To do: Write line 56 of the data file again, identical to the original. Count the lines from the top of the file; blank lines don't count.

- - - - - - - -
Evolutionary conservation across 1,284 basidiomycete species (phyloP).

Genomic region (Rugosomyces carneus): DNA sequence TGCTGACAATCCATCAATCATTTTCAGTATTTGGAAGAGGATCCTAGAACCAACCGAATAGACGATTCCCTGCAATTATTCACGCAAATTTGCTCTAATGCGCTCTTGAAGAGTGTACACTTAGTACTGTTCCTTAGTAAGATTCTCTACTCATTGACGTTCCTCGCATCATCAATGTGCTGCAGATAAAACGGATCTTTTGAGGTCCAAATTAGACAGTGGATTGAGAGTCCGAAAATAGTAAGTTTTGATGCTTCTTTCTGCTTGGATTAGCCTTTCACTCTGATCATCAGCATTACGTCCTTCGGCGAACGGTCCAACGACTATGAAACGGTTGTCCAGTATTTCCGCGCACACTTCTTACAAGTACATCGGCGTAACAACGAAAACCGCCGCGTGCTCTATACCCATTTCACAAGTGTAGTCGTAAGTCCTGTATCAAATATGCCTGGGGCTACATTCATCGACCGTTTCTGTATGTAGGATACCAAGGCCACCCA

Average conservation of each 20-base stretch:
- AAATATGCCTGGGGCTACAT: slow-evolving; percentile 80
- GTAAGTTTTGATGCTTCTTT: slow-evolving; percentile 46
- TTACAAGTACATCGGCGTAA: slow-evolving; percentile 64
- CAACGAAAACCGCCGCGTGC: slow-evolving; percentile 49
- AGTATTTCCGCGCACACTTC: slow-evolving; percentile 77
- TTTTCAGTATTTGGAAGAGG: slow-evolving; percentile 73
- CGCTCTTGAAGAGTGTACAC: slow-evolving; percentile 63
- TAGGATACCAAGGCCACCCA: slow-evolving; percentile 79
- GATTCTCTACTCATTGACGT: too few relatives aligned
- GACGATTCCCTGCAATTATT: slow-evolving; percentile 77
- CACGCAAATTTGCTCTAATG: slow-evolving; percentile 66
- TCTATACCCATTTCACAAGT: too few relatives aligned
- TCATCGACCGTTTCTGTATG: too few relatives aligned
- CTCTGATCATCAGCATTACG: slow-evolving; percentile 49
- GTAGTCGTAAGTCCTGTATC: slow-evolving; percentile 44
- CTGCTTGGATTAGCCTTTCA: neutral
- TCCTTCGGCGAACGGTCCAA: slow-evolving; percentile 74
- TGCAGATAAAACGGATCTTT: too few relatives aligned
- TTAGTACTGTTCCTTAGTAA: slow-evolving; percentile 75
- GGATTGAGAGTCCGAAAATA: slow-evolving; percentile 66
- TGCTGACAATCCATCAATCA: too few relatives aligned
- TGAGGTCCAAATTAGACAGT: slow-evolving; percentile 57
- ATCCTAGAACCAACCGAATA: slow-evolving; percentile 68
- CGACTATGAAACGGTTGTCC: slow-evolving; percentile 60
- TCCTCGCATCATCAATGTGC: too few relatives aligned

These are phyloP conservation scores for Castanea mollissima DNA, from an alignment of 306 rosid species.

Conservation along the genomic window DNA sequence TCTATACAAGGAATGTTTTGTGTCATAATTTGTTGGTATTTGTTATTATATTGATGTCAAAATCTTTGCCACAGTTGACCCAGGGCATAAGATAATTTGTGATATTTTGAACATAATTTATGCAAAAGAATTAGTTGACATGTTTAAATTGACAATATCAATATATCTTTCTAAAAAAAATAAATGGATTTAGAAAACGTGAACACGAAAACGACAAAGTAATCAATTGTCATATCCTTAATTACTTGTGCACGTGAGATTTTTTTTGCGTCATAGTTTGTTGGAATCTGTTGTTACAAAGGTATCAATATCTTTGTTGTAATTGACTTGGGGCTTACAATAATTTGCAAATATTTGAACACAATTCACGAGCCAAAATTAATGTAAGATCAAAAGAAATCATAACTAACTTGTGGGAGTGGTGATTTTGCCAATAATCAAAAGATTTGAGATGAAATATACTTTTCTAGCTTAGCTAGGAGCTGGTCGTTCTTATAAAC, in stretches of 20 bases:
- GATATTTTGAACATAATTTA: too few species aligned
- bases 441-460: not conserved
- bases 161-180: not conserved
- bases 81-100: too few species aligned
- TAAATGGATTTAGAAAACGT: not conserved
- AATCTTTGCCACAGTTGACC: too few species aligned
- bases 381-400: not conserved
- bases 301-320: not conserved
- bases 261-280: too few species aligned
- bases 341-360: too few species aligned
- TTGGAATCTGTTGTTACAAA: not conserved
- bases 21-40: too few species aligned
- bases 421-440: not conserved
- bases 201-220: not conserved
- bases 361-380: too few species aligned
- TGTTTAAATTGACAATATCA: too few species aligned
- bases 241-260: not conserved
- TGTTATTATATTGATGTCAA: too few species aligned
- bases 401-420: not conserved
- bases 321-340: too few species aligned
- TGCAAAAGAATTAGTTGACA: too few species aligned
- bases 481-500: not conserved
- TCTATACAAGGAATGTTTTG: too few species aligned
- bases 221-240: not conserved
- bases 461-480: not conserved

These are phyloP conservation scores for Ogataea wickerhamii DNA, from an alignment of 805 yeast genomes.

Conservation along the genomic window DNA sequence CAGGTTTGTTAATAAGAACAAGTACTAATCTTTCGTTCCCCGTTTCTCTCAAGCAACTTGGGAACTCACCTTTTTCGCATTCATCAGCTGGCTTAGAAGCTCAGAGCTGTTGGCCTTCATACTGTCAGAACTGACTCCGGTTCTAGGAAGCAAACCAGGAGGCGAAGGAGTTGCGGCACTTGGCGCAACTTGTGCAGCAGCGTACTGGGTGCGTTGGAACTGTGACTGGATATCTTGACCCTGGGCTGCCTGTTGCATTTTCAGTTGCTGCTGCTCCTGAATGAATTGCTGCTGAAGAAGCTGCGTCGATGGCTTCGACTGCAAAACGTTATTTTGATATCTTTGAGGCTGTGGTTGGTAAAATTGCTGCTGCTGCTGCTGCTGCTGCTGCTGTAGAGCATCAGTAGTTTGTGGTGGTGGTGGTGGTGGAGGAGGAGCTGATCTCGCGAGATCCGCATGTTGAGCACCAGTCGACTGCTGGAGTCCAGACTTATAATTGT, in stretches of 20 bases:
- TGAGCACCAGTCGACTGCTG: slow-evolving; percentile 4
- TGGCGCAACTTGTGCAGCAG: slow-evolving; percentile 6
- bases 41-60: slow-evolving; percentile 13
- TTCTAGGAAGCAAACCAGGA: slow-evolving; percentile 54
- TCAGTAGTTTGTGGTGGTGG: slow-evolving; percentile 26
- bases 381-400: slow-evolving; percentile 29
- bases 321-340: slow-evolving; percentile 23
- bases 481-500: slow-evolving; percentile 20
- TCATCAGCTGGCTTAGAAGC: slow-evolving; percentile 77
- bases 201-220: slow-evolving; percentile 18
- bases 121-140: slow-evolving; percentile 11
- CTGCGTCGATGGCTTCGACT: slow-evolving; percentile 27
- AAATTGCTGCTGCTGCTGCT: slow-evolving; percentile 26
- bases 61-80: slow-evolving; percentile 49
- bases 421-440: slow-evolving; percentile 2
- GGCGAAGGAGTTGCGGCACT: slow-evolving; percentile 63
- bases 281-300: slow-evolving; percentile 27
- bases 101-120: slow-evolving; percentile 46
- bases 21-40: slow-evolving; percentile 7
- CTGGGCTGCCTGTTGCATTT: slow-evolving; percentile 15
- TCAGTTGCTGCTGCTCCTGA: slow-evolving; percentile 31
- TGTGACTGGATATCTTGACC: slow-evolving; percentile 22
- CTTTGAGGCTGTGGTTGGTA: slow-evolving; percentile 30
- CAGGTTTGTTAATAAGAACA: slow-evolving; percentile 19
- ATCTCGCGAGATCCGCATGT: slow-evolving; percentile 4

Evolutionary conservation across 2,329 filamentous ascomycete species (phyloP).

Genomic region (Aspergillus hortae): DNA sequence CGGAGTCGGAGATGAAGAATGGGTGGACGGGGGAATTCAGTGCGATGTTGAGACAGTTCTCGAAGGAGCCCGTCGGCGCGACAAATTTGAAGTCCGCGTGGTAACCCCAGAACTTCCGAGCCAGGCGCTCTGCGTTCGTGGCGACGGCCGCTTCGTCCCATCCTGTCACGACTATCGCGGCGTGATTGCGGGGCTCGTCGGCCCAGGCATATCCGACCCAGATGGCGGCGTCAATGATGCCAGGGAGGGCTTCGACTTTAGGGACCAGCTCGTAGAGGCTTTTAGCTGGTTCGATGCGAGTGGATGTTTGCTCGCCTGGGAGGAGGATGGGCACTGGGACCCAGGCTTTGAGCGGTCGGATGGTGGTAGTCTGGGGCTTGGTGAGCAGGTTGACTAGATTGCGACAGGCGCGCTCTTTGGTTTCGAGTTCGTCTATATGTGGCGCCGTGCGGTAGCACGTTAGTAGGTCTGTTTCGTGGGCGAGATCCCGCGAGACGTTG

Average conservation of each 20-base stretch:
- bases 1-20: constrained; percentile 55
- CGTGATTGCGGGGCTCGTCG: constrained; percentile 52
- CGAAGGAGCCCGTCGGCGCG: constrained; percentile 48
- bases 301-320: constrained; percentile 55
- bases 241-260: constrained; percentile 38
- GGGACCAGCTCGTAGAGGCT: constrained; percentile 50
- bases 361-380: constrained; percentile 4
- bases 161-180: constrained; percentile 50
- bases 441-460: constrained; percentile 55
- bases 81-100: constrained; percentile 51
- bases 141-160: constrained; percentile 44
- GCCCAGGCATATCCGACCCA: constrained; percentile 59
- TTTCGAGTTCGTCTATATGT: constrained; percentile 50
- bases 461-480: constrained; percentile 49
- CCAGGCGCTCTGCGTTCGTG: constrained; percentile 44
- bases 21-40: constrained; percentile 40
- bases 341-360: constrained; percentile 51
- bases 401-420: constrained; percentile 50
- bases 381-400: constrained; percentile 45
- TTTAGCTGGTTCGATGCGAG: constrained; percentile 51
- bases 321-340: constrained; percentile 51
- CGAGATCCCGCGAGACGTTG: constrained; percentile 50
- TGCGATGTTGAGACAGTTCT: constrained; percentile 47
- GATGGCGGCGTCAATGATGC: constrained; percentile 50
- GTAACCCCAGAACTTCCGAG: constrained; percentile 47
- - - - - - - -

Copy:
These are phyloP conservation scores for Ogataea wickerhamii DNA, from an alignment of 805 yeast genomes.